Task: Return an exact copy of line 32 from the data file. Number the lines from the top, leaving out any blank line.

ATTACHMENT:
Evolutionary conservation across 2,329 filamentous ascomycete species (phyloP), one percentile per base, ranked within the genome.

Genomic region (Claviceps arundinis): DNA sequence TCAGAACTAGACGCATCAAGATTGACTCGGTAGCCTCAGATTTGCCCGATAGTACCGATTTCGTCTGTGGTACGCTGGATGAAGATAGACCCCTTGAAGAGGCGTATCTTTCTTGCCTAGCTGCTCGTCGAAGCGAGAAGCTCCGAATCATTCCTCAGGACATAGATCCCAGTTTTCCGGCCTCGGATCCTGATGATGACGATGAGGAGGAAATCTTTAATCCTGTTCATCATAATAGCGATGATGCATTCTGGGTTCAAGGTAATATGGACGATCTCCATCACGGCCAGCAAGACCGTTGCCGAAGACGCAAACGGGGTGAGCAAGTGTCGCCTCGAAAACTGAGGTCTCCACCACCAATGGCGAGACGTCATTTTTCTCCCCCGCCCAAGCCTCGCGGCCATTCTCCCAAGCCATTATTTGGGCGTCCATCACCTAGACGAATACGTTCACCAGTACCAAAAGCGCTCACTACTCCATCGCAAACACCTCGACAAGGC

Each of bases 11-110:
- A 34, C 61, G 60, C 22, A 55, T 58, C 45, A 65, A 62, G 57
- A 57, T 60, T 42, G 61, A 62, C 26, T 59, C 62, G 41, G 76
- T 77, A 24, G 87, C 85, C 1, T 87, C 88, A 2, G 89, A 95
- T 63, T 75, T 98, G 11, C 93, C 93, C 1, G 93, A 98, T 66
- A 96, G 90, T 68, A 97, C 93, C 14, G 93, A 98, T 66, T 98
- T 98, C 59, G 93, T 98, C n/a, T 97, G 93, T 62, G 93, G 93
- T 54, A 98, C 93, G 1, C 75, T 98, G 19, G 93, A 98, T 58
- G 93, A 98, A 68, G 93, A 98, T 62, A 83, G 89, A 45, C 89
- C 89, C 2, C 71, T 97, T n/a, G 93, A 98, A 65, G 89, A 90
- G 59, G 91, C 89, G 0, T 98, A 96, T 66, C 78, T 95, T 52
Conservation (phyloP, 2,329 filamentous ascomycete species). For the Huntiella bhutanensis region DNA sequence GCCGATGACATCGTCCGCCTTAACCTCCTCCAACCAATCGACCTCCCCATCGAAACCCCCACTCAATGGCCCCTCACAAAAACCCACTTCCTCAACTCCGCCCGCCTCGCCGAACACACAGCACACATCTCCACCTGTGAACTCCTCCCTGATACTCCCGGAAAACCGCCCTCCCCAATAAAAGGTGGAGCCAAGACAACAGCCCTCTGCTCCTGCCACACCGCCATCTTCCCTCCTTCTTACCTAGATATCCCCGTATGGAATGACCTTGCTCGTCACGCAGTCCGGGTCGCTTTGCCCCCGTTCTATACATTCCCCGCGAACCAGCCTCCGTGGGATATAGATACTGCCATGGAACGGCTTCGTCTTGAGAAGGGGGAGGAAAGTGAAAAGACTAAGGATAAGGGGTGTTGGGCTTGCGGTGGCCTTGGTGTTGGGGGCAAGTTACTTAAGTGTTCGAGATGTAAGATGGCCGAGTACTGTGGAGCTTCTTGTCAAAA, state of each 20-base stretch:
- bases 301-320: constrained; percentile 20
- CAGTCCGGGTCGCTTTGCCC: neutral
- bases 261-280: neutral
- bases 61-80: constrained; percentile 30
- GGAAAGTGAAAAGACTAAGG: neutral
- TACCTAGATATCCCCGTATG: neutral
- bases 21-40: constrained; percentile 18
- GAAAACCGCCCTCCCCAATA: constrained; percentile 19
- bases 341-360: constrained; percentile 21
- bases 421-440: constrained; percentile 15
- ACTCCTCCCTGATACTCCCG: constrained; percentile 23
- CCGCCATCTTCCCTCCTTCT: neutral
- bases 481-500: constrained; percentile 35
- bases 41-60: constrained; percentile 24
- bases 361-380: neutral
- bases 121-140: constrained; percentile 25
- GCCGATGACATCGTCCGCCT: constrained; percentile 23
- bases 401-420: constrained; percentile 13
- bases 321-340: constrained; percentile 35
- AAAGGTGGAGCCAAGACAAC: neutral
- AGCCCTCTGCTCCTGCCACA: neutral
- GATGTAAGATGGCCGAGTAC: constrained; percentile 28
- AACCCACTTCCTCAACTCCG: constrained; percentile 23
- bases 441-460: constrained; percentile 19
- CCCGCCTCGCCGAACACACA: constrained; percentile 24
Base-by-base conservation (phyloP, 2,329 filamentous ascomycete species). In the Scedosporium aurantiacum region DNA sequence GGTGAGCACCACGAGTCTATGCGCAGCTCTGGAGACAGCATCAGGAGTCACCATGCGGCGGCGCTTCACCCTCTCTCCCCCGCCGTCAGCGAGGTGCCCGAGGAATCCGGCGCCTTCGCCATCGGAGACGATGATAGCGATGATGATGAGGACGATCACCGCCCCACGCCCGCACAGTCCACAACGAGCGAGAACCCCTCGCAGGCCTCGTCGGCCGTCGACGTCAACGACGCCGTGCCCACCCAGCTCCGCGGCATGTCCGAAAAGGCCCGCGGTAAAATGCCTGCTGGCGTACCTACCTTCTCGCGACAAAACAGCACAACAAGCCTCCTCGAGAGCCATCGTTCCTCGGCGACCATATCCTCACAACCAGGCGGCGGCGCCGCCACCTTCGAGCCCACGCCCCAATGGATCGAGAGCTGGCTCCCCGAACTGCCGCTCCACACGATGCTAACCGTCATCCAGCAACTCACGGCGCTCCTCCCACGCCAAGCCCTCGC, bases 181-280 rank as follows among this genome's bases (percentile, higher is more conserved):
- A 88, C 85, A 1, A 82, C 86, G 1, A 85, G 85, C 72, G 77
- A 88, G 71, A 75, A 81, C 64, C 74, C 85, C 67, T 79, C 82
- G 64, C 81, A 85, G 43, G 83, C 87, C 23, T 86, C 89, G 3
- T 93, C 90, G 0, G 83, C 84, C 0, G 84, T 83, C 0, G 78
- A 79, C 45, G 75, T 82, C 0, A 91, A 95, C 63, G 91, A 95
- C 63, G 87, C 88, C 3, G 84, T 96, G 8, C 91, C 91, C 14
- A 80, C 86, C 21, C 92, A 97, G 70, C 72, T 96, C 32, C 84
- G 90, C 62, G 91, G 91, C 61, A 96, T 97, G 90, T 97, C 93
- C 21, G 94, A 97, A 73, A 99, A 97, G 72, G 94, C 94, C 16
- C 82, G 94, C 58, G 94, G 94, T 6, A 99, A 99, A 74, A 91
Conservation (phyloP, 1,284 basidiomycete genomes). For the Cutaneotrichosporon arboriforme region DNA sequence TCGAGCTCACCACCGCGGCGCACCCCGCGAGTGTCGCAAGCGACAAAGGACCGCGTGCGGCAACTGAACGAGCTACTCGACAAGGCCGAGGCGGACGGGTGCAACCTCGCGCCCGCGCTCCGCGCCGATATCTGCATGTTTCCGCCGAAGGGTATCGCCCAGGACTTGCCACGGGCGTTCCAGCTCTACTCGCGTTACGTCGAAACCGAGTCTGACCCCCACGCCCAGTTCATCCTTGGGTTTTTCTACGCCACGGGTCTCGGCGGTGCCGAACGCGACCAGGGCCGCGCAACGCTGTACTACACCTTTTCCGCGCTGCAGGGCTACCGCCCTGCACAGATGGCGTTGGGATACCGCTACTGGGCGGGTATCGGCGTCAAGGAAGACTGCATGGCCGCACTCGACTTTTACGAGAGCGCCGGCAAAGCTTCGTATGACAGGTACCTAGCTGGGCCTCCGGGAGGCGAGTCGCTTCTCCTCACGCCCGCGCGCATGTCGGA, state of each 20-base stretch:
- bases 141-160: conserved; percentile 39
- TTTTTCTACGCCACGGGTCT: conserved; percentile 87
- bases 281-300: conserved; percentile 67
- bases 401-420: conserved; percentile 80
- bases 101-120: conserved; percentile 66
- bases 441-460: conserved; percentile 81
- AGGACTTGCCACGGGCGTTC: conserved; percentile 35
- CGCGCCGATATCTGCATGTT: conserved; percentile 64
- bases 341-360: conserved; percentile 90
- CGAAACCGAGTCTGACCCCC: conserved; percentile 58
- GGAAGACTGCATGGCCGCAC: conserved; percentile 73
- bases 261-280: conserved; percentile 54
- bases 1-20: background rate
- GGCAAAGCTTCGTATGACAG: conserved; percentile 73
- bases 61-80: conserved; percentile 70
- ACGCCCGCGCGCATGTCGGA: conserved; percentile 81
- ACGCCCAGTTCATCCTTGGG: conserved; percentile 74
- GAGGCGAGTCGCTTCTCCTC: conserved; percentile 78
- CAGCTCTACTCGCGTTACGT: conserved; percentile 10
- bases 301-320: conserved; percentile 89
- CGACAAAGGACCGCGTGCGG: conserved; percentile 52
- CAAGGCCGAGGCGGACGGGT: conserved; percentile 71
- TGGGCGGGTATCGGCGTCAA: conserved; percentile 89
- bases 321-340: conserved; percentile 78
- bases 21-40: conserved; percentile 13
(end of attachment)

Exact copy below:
- bases 401-420: constrained; percentile 13